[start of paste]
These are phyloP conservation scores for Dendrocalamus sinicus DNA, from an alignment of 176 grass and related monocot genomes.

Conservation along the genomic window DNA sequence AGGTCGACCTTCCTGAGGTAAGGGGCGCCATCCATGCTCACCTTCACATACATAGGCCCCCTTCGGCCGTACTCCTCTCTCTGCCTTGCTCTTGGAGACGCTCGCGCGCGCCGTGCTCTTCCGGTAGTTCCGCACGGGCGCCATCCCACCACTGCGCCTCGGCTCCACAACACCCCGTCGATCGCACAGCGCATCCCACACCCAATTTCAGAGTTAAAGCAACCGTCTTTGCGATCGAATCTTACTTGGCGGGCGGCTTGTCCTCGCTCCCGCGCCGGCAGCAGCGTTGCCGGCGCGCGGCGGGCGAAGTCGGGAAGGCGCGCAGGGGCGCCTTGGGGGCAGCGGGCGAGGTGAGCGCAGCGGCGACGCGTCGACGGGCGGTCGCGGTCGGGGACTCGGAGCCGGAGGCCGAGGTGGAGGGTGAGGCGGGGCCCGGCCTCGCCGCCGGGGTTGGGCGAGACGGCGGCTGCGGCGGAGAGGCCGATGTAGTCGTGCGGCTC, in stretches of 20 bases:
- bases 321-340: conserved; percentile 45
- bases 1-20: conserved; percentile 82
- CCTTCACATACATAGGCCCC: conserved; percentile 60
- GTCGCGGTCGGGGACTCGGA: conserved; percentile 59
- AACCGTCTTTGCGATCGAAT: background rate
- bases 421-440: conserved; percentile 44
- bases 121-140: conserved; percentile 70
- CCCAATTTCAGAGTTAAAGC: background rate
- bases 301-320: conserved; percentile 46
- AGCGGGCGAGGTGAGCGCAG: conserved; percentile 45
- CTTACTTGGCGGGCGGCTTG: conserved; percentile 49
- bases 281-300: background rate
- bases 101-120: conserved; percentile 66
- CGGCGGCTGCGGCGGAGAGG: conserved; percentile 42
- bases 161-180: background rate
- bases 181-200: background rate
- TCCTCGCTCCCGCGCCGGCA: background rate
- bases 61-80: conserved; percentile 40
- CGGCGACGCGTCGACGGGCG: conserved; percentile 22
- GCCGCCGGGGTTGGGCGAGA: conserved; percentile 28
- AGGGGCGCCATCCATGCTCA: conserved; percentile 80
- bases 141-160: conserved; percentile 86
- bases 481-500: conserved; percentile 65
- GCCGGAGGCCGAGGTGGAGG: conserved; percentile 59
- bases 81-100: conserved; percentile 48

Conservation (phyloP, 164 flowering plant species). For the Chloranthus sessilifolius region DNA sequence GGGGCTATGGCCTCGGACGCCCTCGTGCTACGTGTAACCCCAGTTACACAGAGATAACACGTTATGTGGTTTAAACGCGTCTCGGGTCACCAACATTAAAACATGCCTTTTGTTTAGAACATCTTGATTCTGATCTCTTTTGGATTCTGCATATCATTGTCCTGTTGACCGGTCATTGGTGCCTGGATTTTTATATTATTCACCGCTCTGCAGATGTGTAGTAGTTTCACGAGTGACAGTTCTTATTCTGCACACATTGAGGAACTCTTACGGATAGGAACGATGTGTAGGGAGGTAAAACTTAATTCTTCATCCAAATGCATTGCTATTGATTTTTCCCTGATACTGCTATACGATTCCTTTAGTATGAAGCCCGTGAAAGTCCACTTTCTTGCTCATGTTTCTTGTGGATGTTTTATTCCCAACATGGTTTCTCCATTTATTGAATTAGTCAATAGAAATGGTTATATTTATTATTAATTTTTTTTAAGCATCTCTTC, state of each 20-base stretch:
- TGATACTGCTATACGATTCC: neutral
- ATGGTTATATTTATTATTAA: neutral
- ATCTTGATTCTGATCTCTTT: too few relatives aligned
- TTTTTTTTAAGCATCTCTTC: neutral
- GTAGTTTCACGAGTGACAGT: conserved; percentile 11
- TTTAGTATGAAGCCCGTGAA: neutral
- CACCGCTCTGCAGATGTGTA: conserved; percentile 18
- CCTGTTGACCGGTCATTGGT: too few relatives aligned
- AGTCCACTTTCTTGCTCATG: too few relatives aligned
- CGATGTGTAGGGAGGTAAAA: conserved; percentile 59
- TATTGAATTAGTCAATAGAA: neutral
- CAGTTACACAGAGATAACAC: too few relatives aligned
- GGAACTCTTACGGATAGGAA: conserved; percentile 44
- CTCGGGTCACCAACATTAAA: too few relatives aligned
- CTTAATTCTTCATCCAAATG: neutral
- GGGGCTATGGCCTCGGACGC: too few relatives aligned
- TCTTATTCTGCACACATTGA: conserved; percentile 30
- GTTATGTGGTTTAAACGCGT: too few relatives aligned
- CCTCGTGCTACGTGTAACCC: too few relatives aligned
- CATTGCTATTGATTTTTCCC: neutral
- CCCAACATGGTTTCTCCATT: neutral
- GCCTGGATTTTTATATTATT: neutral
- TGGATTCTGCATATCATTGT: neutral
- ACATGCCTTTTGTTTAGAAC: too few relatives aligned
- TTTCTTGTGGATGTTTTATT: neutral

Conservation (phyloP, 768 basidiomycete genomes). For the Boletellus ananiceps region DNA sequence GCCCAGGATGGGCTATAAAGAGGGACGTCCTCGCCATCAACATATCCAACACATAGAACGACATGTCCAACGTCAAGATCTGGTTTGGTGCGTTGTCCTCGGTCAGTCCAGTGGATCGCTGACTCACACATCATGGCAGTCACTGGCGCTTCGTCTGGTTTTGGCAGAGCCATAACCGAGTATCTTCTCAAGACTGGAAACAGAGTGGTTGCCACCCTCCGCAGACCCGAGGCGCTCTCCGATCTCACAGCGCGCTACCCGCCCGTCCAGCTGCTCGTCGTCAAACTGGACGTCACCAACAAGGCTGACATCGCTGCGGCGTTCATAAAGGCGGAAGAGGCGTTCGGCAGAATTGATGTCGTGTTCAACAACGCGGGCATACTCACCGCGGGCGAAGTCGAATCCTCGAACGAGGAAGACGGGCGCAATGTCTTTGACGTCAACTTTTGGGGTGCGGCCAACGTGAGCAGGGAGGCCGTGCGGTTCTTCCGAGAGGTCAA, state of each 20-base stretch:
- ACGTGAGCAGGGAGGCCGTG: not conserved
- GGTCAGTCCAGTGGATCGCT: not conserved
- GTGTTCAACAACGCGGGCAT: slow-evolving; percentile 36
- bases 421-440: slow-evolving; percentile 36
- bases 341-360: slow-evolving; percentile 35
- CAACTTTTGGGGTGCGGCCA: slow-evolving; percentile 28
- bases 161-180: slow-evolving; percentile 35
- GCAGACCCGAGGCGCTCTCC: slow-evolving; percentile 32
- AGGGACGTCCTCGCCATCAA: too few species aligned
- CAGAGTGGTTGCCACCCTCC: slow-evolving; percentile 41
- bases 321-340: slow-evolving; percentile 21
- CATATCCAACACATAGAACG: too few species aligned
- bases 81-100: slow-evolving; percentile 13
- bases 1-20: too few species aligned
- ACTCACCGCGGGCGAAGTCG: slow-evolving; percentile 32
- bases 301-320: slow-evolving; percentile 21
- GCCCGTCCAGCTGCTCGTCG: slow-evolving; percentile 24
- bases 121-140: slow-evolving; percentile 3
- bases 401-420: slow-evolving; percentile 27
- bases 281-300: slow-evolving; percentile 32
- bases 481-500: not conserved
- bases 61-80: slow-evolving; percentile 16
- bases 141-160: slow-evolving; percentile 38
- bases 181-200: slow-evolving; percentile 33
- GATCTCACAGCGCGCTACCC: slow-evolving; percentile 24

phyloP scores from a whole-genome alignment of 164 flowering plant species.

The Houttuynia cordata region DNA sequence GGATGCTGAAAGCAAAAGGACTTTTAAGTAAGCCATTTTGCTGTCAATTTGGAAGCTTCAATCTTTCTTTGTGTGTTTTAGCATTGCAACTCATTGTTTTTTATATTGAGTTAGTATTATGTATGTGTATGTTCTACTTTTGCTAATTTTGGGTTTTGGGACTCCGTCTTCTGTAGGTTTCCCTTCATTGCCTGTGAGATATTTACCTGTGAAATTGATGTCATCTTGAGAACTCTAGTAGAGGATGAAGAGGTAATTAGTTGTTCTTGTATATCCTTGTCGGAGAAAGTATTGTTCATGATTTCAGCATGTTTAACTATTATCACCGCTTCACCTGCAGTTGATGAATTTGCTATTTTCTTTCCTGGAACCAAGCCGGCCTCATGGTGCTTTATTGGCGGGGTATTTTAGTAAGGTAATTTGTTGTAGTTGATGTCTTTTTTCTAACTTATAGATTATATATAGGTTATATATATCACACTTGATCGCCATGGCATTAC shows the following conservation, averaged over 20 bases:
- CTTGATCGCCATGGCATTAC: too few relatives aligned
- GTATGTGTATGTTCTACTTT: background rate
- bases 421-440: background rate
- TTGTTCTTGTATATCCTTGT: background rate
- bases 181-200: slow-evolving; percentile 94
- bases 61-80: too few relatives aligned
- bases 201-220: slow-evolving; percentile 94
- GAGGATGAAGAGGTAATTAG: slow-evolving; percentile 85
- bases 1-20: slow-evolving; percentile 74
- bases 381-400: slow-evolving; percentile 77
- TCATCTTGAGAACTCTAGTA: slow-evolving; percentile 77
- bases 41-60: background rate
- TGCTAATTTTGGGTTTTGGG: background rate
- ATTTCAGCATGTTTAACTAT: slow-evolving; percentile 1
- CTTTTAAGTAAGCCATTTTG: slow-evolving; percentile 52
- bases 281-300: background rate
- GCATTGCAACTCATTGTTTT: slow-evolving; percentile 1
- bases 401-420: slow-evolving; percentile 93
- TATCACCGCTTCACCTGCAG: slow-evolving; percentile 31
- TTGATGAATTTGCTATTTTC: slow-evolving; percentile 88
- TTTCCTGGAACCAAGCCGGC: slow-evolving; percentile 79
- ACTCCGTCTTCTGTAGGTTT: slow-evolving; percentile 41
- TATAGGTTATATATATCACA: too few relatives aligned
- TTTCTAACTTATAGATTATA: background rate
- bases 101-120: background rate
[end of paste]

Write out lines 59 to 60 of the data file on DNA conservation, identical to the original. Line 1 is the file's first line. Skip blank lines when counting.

- bases 341-360: slow-evolving; percentile 35
- CAACTTTTGGGGTGCGGCCA: slow-evolving; percentile 28